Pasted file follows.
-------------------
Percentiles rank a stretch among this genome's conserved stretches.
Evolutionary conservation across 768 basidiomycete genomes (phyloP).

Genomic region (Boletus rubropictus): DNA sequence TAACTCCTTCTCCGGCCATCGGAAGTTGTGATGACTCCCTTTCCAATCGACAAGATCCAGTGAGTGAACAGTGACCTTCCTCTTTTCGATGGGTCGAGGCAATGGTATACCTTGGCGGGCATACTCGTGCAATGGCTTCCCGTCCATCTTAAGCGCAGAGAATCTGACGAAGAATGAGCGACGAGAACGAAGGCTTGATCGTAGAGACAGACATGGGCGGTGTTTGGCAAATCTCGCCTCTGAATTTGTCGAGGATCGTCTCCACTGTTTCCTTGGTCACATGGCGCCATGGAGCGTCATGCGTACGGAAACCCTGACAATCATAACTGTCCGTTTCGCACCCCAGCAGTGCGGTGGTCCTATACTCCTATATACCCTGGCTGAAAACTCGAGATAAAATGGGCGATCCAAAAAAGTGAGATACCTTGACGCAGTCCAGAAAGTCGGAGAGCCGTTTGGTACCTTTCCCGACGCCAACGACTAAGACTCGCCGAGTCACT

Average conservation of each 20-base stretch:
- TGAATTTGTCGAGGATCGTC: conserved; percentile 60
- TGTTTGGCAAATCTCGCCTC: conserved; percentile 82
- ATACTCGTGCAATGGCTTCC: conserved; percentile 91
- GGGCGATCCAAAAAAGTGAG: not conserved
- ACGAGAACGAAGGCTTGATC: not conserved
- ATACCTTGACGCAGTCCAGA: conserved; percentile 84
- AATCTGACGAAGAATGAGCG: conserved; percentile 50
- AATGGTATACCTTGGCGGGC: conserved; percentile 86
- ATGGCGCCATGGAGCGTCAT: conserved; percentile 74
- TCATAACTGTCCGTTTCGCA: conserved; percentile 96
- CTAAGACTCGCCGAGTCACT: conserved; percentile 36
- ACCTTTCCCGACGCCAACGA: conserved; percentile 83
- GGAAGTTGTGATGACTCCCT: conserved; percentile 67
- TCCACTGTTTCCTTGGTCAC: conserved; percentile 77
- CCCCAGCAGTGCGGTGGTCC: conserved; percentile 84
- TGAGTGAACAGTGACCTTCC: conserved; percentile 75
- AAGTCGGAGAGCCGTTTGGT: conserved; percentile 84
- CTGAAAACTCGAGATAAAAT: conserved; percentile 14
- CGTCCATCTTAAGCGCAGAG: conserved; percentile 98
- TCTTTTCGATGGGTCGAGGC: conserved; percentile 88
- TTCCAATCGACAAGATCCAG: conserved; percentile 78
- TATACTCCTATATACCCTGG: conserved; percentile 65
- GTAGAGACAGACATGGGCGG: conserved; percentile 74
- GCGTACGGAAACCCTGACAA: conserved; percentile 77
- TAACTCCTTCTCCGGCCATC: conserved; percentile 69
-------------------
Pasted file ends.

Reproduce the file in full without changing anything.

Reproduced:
Percentiles rank a stretch among this genome's conserved stretches.
Evolutionary conservation across 768 basidiomycete genomes (phyloP).

Genomic region (Boletus rubropictus): DNA sequence TAACTCCTTCTCCGGCCATCGGAAGTTGTGATGACTCCCTTTCCAATCGACAAGATCCAGTGAGTGAACAGTGACCTTCCTCTTTTCGATGGGTCGAGGCAATGGTATACCTTGGCGGGCATACTCGTGCAATGGCTTCCCGTCCATCTTAAGCGCAGAGAATCTGACGAAGAATGAGCGACGAGAACGAAGGCTTGATCGTAGAGACAGACATGGGCGGTGTTTGGCAAATCTCGCCTCTGAATTTGTCGAGGATCGTCTCCACTGTTTCCTTGGTCACATGGCGCCATGGAGCGTCATGCGTACGGAAACCCTGACAATCATAACTGTCCGTTTCGCACCCCAGCAGTGCGGTGGTCCTATACTCCTATATACCCTGGCTGAAAACTCGAGATAAAATGGGCGATCCAAAAAAGTGAGATACCTTGACGCAGTCCAGAAAGTCGGAGAGCCGTTTGGTACCTTTCCCGACGCCAACGACTAAGACTCGCCGAGTCACT

Average conservation of each 20-base stretch:
- TGAATTTGTCGAGGATCGTC: conserved; percentile 60
- TGTTTGGCAAATCTCGCCTC: conserved; percentile 82
- ATACTCGTGCAATGGCTTCC: conserved; percentile 91
- GGGCGATCCAAAAAAGTGAG: not conserved
- ACGAGAACGAAGGCTTGATC: not conserved
- ATACCTTGACGCAGTCCAGA: conserved; percentile 84
- AATCTGACGAAGAATGAGCG: conserved; percentile 50
- AATGGTATACCTTGGCGGGC: conserved; percentile 86
- ATGGCGCCATGGAGCGTCAT: conserved; percentile 74
- TCATAACTGTCCGTTTCGCA: conserved; percentile 96
- CTAAGACTCGCCGAGTCACT: conserved; percentile 36
- ACCTTTCCCGACGCCAACGA: conserved; percentile 83
- GGAAGTTGTGATGACTCCCT: conserved; percentile 67
- TCCACTGTTTCCTTGGTCAC: conserved; percentile 77
- CCCCAGCAGTGCGGTGGTCC: conserved; percentile 84
- TGAGTGAACAGTGACCTTCC: conserved; percentile 75
- AAGTCGGAGAGCCGTTTGGT: conserved; percentile 84
- CTGAAAACTCGAGATAAAAT: conserved; percentile 14
- CGTCCATCTTAAGCGCAGAG: conserved; percentile 98
- TCTTTTCGATGGGTCGAGGC: conserved; percentile 88
- TTCCAATCGACAAGATCCAG: conserved; percentile 78
- TATACTCCTATATACCCTGG: conserved; percentile 65
- GTAGAGACAGACATGGGCGG: conserved; percentile 74
- GCGTACGGAAACCCTGACAA: conserved; percentile 77
- TAACTCCTTCTCCGGCCATC: conserved; percentile 69